Republican freshman Sens. David Vitter (La.) and John Thune (S.D.) are backing a reimportation bill that is identical to a House bill by Rep. Gil Gutknecht (R-Minn.). The senators have been meeting with Sen. Byron Dorgan (D-N.D.), who last year tried to force consideration of the issue by holding up the nomination of Mark McClellan to head the Centers for Medicare and Medicaid Services.
If the Republican and Democratic senators can reach agreement on a compromise bill — or rally around one of the two existing proposals — they would likely have the political strength to prevail over the objections of leadership and pass a bill through the Senate.
In an interview, Thune warned, “We’re all going to vote for whatever gets to the floor. That’s why the leadership would be wise to bring Vitter’s bill to the floor. Something’s going to pass.”
The reimportation issue has caused a bitter confrontation between Democrats and Senate Majority Leader Bill Frist (R-Tenn.). Last year, after holding up the McClellan nomination, Dorgan eventually relented. But he expressed great disappointment that Frist did not meet what Dorgan considered a commitment to take up the bill.
The Health, Education, Labor and Pensions Committee (HELP) last year failed to report out a bill under the leadership of Sen. Judd Gregg (R-N.H.). Frist has emphasized the need to guarantee the safety of drugs imported from other countries and wants to move a bill through the regular committee process.
Vitter, in an interview, said he had a “really good meeting” with Dorgan on the matter, saying they were brainstorming on how a reimportation measure might move on the floor. Asked whether the two maintained separate bills, Vitter replied, “For the time being.”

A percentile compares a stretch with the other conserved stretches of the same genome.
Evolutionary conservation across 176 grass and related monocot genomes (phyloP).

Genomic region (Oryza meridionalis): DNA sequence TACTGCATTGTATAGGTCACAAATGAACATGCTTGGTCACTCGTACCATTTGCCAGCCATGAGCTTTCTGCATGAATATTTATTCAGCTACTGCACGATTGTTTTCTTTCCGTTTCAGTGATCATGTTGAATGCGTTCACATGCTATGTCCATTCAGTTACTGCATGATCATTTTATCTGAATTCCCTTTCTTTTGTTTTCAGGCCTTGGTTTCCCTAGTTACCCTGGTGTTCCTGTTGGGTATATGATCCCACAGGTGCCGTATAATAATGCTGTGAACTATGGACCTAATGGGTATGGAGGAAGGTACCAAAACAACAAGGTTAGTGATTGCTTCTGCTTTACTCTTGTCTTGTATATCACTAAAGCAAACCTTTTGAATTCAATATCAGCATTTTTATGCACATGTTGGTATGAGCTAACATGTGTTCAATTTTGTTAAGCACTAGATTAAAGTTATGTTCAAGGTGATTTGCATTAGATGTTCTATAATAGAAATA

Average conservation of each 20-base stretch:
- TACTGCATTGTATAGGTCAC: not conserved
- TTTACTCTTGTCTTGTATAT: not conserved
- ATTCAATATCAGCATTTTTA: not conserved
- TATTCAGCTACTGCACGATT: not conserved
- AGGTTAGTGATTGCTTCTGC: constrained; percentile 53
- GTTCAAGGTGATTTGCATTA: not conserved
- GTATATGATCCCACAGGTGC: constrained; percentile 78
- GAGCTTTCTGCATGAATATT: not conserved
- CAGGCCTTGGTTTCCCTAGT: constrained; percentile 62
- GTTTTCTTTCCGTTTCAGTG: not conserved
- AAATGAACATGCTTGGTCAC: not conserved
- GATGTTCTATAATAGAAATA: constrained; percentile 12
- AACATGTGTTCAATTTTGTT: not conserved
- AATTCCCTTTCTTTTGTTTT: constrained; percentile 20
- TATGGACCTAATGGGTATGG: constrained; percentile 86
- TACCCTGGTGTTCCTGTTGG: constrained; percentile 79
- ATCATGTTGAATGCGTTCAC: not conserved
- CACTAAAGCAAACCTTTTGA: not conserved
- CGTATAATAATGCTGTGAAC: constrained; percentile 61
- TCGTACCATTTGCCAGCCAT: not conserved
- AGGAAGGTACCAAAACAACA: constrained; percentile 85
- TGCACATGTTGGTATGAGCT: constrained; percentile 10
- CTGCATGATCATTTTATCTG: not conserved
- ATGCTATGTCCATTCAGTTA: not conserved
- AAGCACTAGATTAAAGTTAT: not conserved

Vitter last month called the Dorgan bill too bureaucratic. He said his bill has the best chance of being enacted: “This is a bill we passed through the House, the only bill that’s passed either body.”
He said that he and Dorgan were “trying to figure out a way to pass this and avoid a conference if at all possible.” He said co-sponsors had tried to keep their version of the bill more “streamlined.”
The other co-sponsors of Vitter’s bill are Sens. Mary Landrieu (D-La.), Jim DeMint (R-S.C.) and Ken Salazar (D-Colo.). The companion House bill introduced by Gutknecht has 77 co-sponsors. Gutknecht has said his goal is to attract 220 co-sponsors.
“I certainly think the bill has major support in the Senate at this point,” Vitter said. He said he and Dorgan have “cooperated and supported each other’s efforts in every way.”
But the two camps have not yet reached an agreement. Dorgan, in a separate interview, made a pitch for his own version, noting that he has 31 co-sponsors for his bill, and said he was pleased with Vitter’s involvement. “The bill that we’ve negotiated has been very carefully negotiated,” he said. “We are going to have to force a vote on this because I don’t think it’s going to come voluntarily from leadership.”
Dorgan’s bill has seven Republican co-sponsors. If Thune, Vitter and DeMint were to join with those seven Republicans on a single approach, and Democrats backed it, they would be close to the 60 votes needed to overcome a Senate filibuster. Dorgan has maintained that many additional Republicans also are supportive of his approach.
Thune, whose triumphant race over former Democratic Minority Leader Tom Daschle (D-S.D.) was significantly aided by Frist and other GOP leaders, said he prefers Vitter’s approach.
“I’d like to see the leadership pick up his bill and move it,” he said. “It’d be great for David and great for us if our leadership” brought the bill to the floor. He then issued a warning: “They can be proactive about it, or they can wait for it to be offered as an amendment and pass with 79 votes.”
Earlier this year, Dorgan threatened to hold up the nomination of Health and Human Services Secretary Mike Leavitt, but backed off after reaching a deal with Senate HELP Committee Chairman Mike Enzi (R-Wyo.).
However, there is a growing controversy about the details of that deal. Dorgan maintains that Enzi would hold a hearing on his bill within 90 days of Leavitt’s confirmation, but a Senate Republican source disputes that characterization. The source said Enzi agreed only to hold hearings on the general issue of reimportation, which he did in February.
In arguing against reimportation, pharmaceutical industry officials have been touting a recent poll showing that 71 percent of respondents do not favor the legislation because it would legalize reimporting pharmaceuticals from more than 22 countries, including Latvia and Slovenia.
Bob Cusack contributed to this report.